Record Label Finds New, Exciting Way To Screw Over Fans

Dec 21st, 2006 // 1 Comment

You may recall the great Rootkit Revolution of ’05, in which Sony BMG loaded their compact discs with hidden anti-piracy software that wound up crashing many users’ computers. Not only did it highlight the labels’ willingness to resort to anti-fan subterfuge, but it also made it really hard to listen to My Morning Jacket’s Z on your Dell. Several U.S. states investigated the matter, and today comes word of a settlement:

Sony BMG Music Entertainment will pay $4.25 million as part of a settlement with 39 states to resolve investigations into problems caused by music CDs loaded with hidden anti-piracy software, state officials said Thursday. Under the terms of the settlement, which also applies to the District of Columbia, the record company also agreed to reimburse consumers whose computers were damaged while trying to uninstall the anti-piracy software.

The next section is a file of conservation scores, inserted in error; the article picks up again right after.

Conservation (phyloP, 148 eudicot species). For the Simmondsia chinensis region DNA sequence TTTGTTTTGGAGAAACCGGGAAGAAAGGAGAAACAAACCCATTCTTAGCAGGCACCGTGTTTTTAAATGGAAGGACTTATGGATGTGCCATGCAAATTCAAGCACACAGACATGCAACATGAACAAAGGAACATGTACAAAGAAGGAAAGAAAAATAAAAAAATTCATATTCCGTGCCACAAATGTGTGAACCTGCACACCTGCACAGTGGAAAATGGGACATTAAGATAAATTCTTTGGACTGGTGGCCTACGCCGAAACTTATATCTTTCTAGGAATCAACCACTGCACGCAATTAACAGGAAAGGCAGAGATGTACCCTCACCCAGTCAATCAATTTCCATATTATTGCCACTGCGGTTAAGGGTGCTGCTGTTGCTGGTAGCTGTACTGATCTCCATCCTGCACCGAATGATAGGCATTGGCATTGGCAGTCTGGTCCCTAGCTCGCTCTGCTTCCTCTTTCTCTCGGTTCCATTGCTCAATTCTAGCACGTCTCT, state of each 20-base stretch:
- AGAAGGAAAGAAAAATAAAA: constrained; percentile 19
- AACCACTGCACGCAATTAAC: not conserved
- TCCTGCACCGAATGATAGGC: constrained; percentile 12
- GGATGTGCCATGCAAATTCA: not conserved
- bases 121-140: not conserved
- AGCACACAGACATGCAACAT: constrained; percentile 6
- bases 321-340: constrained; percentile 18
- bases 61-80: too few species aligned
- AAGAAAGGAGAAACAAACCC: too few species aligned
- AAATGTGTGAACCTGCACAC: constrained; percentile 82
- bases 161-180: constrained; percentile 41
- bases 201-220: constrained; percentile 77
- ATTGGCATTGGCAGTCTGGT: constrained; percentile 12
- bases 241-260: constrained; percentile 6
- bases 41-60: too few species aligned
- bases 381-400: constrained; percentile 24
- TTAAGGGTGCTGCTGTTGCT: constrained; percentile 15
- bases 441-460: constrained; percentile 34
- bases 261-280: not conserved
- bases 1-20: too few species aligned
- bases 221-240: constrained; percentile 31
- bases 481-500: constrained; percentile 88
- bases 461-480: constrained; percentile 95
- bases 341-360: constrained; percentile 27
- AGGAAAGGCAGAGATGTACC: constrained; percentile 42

Customers will be able to file a claim with Sony BMG to receive refunds of up to $175. A Web site has been established with details of the settlement. Sony BMG also agreed not to distribute any compact discs loaded with copy-protection software that hinders computer users from easily locating it or removing it from their PCs.

So there you go: Sony BMG lies to you and messes up your computer, and you get a measly $175 in return. We’re pretty sure no one’s going to be spending this at the Sony Connect Store.

Sony BMG settles with 39 states [AP, via San Jose Mercury News]

  1. King of Pants

    but it also made it really hard to listen to My Morning Jacket’s Z

    …which was a blessing in disguise.

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